Let it Snow!

Teton Range covered in snow

It’s ski season in Jackson Hole. Many of us here at Barker-Ewing are lucky enough to both work and recreate on the snow-covered slopes that surround us all winter. And that fluffy white snow is solid gold! When spring arrives, the snow transforms into liquid gold as it melts into the Snake River, our summer playground and workplace. It courses through Grand Teton National Park before charging across Idaho on a journey of nearly 1,000 miles, eventually joining the Columbia River in Pasco, Washington. Along the way, this liquid gold is used by Idaho farmers who turn it into food for us and fodder for the meat and dairy industries. And of course our fish, wildlife, and avian friends utilize this vital artery for their day-to-day survival. 

Many boatmen — myself included — engage in what we call “useless trip speculation.” During the summer we wonder if we will have a trip today, or what the weather will be like, or which wild animals we might see along the Snake River’s banks. During the winter, the speculation centers on what the temperature might be, how much fresh snow will fall, or what ski wax will be best for tomorrow’s snow conditions. And, most importantly, will there be enough snowmelt to fill the river for next summer’s float season? We rely on the data provided by a network of snow gauges throughout Yellowstone and Grand Teton to fuel this particular speculation — and we consult these gauges regularly, because a dry winter means low water (and sore backs and tired limbs) while big snow means big water and big happy boatmen!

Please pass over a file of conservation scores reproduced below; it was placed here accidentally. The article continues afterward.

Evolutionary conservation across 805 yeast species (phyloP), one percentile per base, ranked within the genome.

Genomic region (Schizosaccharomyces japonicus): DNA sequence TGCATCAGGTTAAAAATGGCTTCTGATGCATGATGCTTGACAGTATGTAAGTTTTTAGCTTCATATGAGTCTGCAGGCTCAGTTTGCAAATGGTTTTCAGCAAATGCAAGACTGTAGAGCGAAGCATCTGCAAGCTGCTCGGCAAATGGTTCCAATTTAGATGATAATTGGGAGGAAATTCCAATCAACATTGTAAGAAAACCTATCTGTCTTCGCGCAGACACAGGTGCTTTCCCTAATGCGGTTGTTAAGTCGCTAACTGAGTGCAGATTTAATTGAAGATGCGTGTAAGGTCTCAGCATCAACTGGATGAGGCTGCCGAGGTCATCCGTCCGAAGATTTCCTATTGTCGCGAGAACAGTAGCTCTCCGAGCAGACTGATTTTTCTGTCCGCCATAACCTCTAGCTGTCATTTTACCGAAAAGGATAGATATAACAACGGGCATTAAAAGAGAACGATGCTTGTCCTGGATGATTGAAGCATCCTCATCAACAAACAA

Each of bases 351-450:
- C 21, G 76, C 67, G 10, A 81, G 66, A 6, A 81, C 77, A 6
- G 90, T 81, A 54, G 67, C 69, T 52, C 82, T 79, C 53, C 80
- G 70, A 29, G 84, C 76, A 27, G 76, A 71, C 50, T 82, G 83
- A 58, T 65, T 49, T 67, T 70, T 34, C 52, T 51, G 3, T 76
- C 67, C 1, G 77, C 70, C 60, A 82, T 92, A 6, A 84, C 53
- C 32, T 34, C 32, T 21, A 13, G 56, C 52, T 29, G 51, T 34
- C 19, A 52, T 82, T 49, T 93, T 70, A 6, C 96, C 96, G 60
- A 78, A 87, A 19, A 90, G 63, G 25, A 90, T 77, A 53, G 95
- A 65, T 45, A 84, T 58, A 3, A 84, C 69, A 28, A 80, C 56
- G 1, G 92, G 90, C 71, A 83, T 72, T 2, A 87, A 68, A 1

Check out this season’s snow pack here:

Rocky Mountain SnoTel sites: https://co.water.usgs.gov/projects/RM_snowpack/html/snowpack_map.html

Jackson Hole Ski Resort snowfall history: https://www.onthesnow.com/wyoming/jackson-hole/historical-snowfall.html?&y=2020&q=top

Our office is open, and our online reservation system is up and running, so book your trip for summer 2021 today! 

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